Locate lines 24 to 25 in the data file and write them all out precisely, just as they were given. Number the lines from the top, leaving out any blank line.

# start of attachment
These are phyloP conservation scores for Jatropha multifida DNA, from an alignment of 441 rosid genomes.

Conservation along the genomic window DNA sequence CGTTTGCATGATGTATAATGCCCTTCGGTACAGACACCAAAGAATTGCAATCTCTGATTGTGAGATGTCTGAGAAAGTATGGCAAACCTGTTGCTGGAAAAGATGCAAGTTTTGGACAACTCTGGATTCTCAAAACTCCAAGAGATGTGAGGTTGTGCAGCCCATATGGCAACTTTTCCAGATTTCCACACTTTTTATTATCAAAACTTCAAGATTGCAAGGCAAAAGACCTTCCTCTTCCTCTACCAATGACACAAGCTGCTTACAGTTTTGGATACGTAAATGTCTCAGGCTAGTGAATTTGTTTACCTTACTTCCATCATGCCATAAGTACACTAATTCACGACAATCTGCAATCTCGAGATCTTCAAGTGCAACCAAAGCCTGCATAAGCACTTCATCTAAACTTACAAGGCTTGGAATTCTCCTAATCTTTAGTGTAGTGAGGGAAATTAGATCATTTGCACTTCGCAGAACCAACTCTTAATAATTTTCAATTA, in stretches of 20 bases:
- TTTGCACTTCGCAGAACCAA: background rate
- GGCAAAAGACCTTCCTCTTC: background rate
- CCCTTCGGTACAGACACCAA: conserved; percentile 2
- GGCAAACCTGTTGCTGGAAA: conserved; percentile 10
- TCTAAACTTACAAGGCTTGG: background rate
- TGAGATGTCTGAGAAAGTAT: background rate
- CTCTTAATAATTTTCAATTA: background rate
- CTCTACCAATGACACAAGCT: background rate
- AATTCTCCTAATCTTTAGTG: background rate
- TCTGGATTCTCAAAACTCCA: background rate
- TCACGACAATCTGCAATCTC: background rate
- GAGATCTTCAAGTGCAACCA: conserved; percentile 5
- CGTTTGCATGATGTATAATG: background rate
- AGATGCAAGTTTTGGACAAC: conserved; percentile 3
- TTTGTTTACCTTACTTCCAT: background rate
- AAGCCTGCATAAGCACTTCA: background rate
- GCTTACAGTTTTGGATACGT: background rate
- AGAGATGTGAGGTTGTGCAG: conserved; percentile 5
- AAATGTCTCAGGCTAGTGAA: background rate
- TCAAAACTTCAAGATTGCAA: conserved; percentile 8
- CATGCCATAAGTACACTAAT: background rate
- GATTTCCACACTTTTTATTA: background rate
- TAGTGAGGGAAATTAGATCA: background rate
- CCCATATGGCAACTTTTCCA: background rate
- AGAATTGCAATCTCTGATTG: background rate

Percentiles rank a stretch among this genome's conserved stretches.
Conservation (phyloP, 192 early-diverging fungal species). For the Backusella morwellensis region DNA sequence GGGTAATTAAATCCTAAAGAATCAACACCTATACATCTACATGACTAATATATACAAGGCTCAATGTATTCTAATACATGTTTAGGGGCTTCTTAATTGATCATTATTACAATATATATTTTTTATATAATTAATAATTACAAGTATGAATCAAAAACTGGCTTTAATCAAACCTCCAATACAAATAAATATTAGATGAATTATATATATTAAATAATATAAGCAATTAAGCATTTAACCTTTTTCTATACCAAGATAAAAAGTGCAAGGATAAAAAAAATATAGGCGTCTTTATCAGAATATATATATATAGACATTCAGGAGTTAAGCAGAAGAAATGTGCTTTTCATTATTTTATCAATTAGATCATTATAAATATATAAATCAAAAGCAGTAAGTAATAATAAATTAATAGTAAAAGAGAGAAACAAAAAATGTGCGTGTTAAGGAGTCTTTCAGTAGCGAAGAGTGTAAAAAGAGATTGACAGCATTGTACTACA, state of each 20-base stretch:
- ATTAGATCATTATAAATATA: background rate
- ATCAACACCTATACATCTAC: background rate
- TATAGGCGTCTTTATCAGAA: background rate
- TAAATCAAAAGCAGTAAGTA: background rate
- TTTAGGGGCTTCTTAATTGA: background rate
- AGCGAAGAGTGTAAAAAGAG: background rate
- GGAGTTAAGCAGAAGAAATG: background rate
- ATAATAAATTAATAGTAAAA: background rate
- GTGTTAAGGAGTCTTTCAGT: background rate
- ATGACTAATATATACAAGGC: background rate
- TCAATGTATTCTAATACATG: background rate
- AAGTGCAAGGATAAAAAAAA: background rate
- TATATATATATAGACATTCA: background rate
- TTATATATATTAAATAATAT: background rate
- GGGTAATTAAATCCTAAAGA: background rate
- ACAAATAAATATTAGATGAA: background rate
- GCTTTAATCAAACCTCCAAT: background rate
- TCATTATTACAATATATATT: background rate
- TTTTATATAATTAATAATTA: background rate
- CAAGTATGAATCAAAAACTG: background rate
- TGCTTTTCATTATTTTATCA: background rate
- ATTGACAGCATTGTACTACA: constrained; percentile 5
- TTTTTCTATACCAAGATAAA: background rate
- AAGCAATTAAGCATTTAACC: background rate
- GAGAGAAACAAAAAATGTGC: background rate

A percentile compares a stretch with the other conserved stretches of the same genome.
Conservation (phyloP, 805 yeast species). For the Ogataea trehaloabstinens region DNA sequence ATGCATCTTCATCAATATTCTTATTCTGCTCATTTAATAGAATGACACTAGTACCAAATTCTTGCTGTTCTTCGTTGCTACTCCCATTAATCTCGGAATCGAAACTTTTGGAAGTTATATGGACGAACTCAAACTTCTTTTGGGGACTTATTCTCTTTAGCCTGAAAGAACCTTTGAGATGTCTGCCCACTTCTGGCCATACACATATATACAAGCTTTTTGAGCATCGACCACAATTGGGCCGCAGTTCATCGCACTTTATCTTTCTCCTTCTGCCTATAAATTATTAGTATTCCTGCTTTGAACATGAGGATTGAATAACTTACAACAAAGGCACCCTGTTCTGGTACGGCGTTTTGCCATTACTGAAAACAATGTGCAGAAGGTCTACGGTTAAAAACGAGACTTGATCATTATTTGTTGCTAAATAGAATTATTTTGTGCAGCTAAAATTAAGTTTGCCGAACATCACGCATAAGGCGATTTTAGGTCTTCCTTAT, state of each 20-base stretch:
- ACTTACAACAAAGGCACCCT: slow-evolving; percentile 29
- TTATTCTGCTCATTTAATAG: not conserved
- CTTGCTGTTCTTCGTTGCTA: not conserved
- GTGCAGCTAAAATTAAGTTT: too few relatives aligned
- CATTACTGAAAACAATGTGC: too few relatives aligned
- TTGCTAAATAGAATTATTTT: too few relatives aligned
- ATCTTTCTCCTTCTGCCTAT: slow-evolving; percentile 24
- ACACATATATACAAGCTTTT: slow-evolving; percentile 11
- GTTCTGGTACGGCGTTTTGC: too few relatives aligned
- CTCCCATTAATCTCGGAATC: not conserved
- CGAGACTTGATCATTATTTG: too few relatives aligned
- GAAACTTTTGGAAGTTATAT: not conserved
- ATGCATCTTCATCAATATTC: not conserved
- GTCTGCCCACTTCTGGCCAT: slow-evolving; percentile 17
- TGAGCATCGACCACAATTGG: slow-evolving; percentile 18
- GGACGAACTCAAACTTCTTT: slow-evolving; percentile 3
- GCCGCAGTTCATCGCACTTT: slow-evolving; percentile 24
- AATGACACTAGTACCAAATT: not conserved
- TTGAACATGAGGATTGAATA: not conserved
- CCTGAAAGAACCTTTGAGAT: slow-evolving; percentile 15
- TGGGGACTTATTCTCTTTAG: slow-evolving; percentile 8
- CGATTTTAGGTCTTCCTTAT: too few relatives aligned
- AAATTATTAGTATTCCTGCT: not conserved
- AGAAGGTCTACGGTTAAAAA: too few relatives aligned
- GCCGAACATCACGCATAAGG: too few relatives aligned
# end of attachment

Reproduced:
- GATTTCCACACTTTTTATTA: background rate
- TAGTGAGGGAAATTAGATCA: background rate